Throughout the four days of the workshop, the participants were also accompanied by 13 other students who were trained in peer facilitation in July 2021. The peer facilitators were able to share their earlier mapping experiences and help facilitate the learning process of their peers. “I was a timid and shy person. But now I’ve gained confidence and am able to share my opinion without hesitation. Also by learning to respect others’ opinions, I think I’ve become a better person”, shared peer facilitator, Tsheten.
With support from the peer facilitators, participants are currently designing local action plans to address highlighted issues. The local action plans will be implemented in the following months.
Thank you Bhutan Foundation for the support.
Practising Democratic and Inclusive Public Consultation
Tshering Pem, a DeSuup who participated in the Rinchen-ding Sahri consultation expressed, “I have gained a better understanding of some of the community’s issues and how community development plans are presented as a result of this consultation. We youths have never been included in any community meetings before, but today’s consultation provides us with a chance and a platform to express our issues and challenges. As a result, I believe that young engagement in this type of dialogue will become increasingly essential in the future.”
Participants who were earlier engaged in the participatory planning and decision making workshop in August worked in groups to practise inclusive public consultation in unravelling community issues and assets, prioritising and drafting their community development plans. A total of six consultations were conducted in six chiwogs across Thimphu and Paro.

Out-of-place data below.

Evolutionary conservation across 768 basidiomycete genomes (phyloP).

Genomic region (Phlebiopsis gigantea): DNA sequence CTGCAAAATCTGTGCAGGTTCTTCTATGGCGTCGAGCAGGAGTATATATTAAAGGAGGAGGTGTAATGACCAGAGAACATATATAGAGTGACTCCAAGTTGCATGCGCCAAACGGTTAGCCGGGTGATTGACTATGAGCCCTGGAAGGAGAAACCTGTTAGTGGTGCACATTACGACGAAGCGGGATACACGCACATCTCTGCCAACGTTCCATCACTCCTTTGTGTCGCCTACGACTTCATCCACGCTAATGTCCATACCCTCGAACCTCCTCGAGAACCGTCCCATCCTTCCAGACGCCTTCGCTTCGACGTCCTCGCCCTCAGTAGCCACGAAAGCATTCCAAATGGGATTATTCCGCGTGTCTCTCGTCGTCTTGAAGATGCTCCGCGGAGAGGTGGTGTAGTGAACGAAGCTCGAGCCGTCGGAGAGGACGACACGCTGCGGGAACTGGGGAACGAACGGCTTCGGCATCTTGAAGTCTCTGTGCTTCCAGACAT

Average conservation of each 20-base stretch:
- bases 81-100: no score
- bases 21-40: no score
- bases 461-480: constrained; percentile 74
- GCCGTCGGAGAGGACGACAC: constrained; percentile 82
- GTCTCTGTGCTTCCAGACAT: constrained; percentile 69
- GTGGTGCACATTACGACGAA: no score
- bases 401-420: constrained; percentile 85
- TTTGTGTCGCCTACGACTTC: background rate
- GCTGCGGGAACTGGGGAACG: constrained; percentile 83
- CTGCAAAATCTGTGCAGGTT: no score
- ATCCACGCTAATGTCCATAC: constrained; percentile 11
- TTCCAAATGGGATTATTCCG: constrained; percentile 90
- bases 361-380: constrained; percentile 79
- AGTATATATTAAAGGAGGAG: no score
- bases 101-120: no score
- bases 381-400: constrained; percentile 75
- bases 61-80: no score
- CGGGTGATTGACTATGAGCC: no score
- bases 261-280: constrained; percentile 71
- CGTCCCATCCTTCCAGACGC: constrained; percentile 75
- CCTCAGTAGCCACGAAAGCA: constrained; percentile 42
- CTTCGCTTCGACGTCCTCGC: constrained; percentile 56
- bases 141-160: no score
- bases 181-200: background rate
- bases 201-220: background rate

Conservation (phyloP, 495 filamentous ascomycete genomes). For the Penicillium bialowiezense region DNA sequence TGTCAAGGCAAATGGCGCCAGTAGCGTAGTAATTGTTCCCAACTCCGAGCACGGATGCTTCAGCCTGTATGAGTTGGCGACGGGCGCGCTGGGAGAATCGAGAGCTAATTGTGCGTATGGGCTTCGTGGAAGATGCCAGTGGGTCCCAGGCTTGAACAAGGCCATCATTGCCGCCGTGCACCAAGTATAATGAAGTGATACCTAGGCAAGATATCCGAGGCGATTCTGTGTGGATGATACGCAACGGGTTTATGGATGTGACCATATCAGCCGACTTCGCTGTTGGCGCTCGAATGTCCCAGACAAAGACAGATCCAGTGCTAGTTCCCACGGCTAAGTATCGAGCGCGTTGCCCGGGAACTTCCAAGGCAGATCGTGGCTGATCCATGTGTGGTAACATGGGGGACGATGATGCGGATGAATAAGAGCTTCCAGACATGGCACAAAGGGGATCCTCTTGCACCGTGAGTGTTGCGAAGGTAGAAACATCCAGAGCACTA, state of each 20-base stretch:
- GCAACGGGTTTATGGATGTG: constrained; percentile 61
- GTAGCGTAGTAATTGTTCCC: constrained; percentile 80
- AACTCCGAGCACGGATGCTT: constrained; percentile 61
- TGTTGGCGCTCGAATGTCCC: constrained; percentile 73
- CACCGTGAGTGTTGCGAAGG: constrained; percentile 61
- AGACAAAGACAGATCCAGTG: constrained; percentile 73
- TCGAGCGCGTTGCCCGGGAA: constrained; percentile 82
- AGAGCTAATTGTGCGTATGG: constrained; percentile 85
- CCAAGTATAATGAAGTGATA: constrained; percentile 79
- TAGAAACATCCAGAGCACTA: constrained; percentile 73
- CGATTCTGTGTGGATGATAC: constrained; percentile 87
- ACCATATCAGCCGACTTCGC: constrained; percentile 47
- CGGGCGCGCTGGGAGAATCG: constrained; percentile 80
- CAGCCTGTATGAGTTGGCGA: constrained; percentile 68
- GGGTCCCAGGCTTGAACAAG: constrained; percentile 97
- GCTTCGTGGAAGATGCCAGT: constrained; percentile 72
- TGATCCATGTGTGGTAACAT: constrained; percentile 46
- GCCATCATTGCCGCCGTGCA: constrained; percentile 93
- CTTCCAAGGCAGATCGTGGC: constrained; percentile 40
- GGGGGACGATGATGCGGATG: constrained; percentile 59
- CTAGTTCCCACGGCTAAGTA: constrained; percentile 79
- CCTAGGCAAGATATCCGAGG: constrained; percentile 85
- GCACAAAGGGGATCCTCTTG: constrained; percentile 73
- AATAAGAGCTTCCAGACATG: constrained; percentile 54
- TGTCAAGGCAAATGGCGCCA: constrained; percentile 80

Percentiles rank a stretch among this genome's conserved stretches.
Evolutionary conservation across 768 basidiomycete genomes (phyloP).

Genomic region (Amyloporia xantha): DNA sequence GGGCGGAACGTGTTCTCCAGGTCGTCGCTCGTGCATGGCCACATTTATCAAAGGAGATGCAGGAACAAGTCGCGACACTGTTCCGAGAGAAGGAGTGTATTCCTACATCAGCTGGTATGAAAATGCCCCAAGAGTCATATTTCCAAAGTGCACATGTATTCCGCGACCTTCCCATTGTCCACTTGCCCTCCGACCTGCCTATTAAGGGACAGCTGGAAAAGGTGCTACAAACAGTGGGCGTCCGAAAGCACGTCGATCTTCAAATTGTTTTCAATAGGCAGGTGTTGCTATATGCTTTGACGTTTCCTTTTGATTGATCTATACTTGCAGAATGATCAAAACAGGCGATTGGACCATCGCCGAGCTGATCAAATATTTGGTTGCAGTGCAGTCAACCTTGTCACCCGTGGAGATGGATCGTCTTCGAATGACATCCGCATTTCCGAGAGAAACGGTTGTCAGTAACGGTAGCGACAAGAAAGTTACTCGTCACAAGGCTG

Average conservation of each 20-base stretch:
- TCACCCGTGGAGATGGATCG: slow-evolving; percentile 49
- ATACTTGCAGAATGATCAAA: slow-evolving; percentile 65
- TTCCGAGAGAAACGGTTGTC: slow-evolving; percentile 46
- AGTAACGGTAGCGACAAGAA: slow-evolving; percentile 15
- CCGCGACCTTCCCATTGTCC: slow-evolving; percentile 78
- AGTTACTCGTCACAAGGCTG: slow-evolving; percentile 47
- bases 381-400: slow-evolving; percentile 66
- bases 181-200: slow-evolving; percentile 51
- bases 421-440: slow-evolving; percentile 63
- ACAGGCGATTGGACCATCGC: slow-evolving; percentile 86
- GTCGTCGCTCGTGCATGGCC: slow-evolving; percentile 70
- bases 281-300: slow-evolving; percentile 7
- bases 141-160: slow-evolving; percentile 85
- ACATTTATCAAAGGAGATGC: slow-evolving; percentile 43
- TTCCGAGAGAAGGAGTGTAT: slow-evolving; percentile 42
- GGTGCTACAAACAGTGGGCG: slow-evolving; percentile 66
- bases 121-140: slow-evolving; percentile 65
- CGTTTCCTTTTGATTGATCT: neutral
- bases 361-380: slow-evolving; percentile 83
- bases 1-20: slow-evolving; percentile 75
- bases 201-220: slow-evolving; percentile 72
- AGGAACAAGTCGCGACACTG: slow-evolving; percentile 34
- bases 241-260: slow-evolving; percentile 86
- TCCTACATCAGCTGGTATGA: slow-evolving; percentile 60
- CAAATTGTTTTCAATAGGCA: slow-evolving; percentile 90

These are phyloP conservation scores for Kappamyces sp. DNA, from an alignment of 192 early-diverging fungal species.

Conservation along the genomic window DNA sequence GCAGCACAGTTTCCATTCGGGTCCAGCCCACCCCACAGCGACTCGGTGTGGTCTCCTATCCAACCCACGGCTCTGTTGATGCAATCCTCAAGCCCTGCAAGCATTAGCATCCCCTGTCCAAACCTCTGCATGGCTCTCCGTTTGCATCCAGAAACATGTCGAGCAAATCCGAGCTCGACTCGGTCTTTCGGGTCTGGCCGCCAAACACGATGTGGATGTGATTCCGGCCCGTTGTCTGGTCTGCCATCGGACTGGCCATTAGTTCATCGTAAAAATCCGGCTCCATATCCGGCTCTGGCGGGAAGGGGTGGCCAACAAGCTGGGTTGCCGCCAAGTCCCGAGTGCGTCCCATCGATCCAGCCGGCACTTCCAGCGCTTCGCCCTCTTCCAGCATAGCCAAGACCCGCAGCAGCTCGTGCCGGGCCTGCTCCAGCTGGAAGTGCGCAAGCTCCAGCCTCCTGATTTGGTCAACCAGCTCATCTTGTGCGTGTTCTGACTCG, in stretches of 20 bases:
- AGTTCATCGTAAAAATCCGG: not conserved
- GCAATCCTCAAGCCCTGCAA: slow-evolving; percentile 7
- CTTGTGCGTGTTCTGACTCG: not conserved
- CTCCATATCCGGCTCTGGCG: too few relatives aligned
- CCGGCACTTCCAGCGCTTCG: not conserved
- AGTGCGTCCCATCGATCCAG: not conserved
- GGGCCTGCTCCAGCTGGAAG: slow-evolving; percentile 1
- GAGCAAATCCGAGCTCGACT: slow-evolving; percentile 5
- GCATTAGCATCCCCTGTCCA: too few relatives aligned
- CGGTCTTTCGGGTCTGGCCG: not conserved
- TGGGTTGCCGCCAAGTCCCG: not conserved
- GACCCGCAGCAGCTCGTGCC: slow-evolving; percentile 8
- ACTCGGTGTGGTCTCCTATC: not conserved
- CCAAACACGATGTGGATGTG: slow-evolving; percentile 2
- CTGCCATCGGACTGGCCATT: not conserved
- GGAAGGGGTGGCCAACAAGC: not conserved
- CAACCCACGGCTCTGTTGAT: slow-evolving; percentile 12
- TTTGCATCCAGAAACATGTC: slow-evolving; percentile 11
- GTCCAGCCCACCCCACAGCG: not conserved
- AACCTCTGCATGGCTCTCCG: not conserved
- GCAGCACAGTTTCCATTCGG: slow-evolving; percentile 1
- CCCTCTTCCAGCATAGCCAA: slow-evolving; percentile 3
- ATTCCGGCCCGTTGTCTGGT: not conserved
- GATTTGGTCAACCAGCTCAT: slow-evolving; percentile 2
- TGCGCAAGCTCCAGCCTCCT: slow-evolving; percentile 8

The consultation was carried out using BCMD’s Gross National Happiness-based toolkit, which uses the four pillars of Gross National Happiness philosophy as a framework of holistic analysis. In the following month of October, the above gewog development plan will be presented at an appropriate forum to influence the community development plans and policies.
We thank The Asia Foundation for this wonderful opportunity to enhance decentralised planning at the gewog level.
Learning Video Editing Skills
The Media lab is alive with 73 high school students who attend regular weekly sessions to learn practical skills of using Adobe Premiere Pro to edit their videos.
Tshering Selden, a student of 12 Arts B expressed that she enjoyed the video editing sessions and also joined the trainer on Saturday to practice her video editing skills at the Media lab. Working in groups on their creative projects enables a learning environment where youth come together to use their creative energy to realize their potential.